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Jake Worthington, Josh Kaufman, and Christina Grimmie await their fate on the season six finale of The Voice.

Jake Worthington, Josh Kaufman, and Christina Grimmie await their fate on the season six finale of The Voice.

In my Voice Power Rankings this season, I drew attention to the online popularity of one contestant, Youtube sensation Christina Grimmie.  Throughout the course of the competition, Grimmie’s performance videos have been massively popular, always with 2-3 times the views of her competitors’, and her social media reach has been at least twice that of anyone else on the show.  Her talent was undeniable, and the fact that she would win was inevitable.

But that’s not what happened.

On last night’s finale, Josh “The Soul Man” Kaufman hoisted the trophy for Team Usher, marking two historic firsts for the US version of The Voice franchise. It was the first time a coach not named Adam Levine or Blake Shelton has won the show.  And it was the first time in six season that the show has gotten it right.


Josh wasn’t my first choice to win the season — I was a proud supporter of Delvin “The Singing Barista” Choice, who didn’t crack the top five.  But of the contestants who reached the competition show’s final stages, Josh clearly possessed the most charisma, style, personality, and – arguably – singing ability.   I liked him.  A lot.   That should have meant he was doomed.

Previous seasons of the Voice have not rewarded talent and experience over image and lowest-common-denominator appeal: thus we have witnessed such travesties as Cassadee Pope over Terry McDermott and Nicholas David, and Danielle Bradbery over Michelle Chamuelle.  Nicholas David, the sasquatch of soul, was my all-time favorite contestant and filled the very same niche as Josh Kaufman — and thus I expected Kaufman to go out much the same way, losing to a straightforward pop singer.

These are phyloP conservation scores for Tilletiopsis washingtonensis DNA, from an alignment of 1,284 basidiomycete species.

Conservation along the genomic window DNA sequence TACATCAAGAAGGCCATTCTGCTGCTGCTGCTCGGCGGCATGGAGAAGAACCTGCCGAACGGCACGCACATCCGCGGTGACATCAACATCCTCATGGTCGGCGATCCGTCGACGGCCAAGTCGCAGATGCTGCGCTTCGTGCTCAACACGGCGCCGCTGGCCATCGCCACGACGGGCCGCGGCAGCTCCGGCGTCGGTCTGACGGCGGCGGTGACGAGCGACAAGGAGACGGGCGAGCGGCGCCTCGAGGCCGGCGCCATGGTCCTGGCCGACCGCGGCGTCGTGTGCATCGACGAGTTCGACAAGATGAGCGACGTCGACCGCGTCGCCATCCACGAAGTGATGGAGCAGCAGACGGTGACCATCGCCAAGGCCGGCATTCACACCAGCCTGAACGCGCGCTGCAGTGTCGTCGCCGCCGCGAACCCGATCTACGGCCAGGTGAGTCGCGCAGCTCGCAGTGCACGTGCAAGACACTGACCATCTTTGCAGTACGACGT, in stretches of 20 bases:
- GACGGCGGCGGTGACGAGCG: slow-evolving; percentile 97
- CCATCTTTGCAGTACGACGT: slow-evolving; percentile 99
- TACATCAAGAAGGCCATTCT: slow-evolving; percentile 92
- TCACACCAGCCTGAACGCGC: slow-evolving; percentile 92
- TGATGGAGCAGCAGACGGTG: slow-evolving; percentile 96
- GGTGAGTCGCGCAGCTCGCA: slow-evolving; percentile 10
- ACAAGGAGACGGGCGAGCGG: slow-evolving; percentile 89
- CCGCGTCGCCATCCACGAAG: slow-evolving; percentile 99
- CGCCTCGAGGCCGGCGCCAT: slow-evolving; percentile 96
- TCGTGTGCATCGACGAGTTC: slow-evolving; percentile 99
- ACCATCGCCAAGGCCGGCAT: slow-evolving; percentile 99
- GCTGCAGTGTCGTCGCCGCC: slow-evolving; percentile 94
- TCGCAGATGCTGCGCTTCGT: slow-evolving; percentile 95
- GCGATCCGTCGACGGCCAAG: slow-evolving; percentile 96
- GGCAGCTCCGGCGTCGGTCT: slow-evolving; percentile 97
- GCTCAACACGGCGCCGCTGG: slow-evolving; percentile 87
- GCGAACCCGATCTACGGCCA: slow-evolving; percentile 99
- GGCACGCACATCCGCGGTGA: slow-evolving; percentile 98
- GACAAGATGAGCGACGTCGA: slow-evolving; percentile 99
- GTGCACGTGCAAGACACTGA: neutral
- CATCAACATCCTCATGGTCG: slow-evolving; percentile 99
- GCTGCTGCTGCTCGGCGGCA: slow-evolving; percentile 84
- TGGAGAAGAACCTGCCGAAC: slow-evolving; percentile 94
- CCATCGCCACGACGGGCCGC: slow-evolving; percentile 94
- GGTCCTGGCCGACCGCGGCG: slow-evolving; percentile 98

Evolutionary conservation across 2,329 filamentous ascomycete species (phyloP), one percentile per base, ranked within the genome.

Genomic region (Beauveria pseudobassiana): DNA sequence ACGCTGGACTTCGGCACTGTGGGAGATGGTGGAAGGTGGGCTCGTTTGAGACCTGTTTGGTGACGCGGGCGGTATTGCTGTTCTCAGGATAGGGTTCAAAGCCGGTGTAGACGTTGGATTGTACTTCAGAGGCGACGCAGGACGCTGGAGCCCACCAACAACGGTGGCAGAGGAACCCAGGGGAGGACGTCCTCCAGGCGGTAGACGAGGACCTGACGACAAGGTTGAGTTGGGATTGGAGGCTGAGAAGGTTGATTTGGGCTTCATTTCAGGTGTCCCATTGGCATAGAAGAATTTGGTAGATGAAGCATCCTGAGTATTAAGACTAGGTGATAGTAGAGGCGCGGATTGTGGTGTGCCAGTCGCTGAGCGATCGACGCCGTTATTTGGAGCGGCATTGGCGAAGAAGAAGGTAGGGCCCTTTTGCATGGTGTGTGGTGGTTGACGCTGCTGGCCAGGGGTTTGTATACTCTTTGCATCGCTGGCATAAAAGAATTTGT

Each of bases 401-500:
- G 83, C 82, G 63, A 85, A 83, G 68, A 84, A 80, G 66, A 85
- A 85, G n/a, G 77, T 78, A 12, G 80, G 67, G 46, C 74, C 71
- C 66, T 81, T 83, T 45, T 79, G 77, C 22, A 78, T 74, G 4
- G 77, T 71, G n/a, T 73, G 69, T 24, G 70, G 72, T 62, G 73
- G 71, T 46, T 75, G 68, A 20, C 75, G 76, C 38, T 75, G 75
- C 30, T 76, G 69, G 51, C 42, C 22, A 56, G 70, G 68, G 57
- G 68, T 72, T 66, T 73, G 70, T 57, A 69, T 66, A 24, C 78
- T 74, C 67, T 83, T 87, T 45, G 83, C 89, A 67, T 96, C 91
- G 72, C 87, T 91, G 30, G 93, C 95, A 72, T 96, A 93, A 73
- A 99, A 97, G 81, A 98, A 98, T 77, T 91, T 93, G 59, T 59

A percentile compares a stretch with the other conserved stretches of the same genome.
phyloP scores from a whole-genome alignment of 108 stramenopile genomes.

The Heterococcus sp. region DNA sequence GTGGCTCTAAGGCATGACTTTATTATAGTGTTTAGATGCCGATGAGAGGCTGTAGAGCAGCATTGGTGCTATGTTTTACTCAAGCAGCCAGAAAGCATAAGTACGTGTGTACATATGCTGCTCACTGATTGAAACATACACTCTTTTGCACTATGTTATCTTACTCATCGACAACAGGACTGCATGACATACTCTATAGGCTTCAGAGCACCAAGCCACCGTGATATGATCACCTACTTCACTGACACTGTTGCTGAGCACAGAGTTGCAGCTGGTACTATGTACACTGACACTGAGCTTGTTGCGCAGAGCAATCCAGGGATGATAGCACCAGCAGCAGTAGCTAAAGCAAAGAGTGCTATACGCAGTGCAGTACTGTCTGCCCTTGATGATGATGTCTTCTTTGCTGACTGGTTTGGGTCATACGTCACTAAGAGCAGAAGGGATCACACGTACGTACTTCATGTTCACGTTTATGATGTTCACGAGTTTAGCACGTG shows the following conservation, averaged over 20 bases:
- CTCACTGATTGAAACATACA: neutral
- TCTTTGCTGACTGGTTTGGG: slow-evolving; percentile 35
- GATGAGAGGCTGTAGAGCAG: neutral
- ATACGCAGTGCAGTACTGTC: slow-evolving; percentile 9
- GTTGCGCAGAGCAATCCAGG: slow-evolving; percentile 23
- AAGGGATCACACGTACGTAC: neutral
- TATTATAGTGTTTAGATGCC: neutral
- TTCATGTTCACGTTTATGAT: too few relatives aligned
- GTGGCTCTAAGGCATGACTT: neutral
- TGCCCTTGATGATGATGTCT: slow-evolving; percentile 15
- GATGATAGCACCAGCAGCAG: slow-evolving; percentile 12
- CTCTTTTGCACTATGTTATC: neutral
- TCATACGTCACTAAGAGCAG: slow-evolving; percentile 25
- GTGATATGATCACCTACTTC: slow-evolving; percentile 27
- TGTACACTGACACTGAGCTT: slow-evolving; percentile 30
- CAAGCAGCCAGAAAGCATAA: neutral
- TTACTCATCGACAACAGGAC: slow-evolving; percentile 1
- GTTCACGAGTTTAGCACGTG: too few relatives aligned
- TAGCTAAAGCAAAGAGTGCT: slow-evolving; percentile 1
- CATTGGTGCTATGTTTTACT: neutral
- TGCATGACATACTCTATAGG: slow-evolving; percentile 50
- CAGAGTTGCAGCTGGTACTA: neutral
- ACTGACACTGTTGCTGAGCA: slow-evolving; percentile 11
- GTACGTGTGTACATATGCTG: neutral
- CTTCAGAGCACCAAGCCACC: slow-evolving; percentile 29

But that pop singer was the first to be eliminated last night (though it took an hour and fifty-five minutes to get to that point).  Grimmie did not look nervous before the results were read, and though she hugged her fellow contestants and acted the gracious loser after hearing her name called, she left the stage with her head hung low; it seemed like she was as surprised with the result as those of us watching at home.

christina grimmie is a loser


I can’t blame her — third place?  Third place might be a respectable showing in a middle school science fair, but if you’re one of the Top 200 most subscribed users on Youtube, third place on some dumb television show is a big kick in the nuts.  There were signs, though — Grimmie was actually faced with elimination last week, only carried to the Final Three by the Twitter Instant Save.  There was never any doubt that Grimmie would get that save — she has 585,000 Twitter followers, after all — but I should have been thinking more about what it meant that she was in the bottom of the table at all.

It raises the question for me once again:  who votes for this thing?  I watch the show every week and I admittedly don’t always vote.  This is partly to do with a dislike for the voting system, which allows you to cast multiple votes for multiple contestants, partly out of forgetfulness, and partly because of how I watch the show, which is to skip the Monday show and catch up on all of the performances on Tuesday right before the results show.  After last night’s show, it’s obvious that the voting viewership is not dominated by young viewers who are active on social media — Grimmie would have won handily had that been the case.  I had believed that Grimmie, already an established artists with a broad fanbase, had such a huge advantage in the voting that the competition had become something of a farce.  Clearly I was wrong.

jake worthington mildly retarded